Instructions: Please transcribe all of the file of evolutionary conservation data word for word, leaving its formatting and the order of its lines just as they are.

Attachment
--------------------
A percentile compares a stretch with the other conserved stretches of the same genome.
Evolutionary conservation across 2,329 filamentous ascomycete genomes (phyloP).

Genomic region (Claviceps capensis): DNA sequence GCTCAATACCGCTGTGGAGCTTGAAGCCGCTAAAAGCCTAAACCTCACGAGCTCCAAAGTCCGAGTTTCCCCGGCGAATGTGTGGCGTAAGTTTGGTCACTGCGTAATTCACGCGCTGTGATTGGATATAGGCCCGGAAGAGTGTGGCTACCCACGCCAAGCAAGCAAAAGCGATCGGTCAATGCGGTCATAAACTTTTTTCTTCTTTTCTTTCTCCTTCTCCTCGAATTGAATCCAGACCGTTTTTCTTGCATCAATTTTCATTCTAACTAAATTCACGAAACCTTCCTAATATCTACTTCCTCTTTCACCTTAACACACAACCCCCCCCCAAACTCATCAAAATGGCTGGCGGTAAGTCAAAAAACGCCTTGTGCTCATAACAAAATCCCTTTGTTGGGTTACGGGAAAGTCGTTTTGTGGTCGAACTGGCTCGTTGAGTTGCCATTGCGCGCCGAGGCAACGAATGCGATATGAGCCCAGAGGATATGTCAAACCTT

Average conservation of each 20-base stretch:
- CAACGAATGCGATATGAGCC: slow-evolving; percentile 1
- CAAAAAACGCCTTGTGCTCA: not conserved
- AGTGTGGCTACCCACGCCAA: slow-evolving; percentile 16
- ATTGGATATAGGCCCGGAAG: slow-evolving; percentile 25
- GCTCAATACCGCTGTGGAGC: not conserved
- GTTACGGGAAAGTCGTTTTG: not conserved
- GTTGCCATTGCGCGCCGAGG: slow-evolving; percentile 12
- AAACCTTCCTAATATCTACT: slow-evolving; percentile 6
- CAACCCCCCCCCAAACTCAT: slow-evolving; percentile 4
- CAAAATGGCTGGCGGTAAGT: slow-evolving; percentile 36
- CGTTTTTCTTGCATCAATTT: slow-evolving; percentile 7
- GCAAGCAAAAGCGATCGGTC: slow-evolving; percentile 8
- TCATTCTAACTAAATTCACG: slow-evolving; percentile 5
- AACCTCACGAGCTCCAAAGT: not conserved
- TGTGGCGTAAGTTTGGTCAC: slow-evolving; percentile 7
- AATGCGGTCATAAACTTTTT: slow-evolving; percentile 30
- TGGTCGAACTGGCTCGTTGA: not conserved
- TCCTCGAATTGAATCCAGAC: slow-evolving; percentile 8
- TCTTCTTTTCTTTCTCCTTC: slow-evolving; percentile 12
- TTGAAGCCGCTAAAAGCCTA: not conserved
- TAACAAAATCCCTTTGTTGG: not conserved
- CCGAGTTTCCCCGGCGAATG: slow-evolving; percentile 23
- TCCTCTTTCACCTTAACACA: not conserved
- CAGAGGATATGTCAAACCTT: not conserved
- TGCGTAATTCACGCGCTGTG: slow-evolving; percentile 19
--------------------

A percentile compares a stretch with the other conserved stretches of the same genome.
Evolutionary conservation across 2,329 filamentous ascomycete genomes (phyloP).

Genomic region (Claviceps capensis): DNA sequence GCTCAATACCGCTGTGGAGCTTGAAGCCGCTAAAAGCCTAAACCTCACGAGCTCCAAAGTCCGAGTTTCCCCGGCGAATGTGTGGCGTAAGTTTGGTCACTGCGTAATTCACGCGCTGTGATTGGATATAGGCCCGGAAGAGTGTGGCTACCCACGCCAAGCAAGCAAAAGCGATCGGTCAATGCGGTCATAAACTTTTTTCTTCTTTTCTTTCTCCTTCTCCTCGAATTGAATCCAGACCGTTTTTCTTGCATCAATTTTCATTCTAACTAAATTCACGAAACCTTCCTAATATCTACTTCCTCTTTCACCTTAACACACAACCCCCCCCCAAACTCATCAAAATGGCTGGCGGTAAGTCAAAAAACGCCTTGTGCTCATAACAAAATCCCTTTGTTGGGTTACGGGAAAGTCGTTTTGTGGTCGAACTGGCTCGTTGAGTTGCCATTGCGCGCCGAGGCAACGAATGCGATATGAGCCCAGAGGATATGTCAAACCTT

Average conservation of each 20-base stretch:
- CAACGAATGCGATATGAGCC: slow-evolving; percentile 1
- CAAAAAACGCCTTGTGCTCA: not conserved
- AGTGTGGCTACCCACGCCAA: slow-evolving; percentile 16
- ATTGGATATAGGCCCGGAAG: slow-evolving; percentile 25
- GCTCAATACCGCTGTGGAGC: not conserved
- GTTACGGGAAAGTCGTTTTG: not conserved
- GTTGCCATTGCGCGCCGAGG: slow-evolving; percentile 12
- AAACCTTCCTAATATCTACT: slow-evolving; percentile 6
- CAACCCCCCCCCAAACTCAT: slow-evolving; percentile 4
- CAAAATGGCTGGCGGTAAGT: slow-evolving; percentile 36
- CGTTTTTCTTGCATCAATTT: slow-evolving; percentile 7
- GCAAGCAAAAGCGATCGGTC: slow-evolving; percentile 8
- TCATTCTAACTAAATTCACG: slow-evolving; percentile 5
- AACCTCACGAGCTCCAAAGT: not conserved
- TGTGGCGTAAGTTTGGTCAC: slow-evolving; percentile 7
- AATGCGGTCATAAACTTTTT: slow-evolving; percentile 30
- TGGTCGAACTGGCTCGTTGA: not conserved
- TCCTCGAATTGAATCCAGAC: slow-evolving; percentile 8
- TCTTCTTTTCTTTCTCCTTC: slow-evolving; percentile 12
- TTGAAGCCGCTAAAAGCCTA: not conserved
- TAACAAAATCCCTTTGTTGG: not conserved
- CCGAGTTTCCCCGGCGAATG: slow-evolving; percentile 23
- TCCTCTTTCACCTTAACACA: not conserved
- CAGAGGATATGTCAAACCTT: not conserved
- TGCGTAATTCACGCGCTGTG: slow-evolving; percentile 19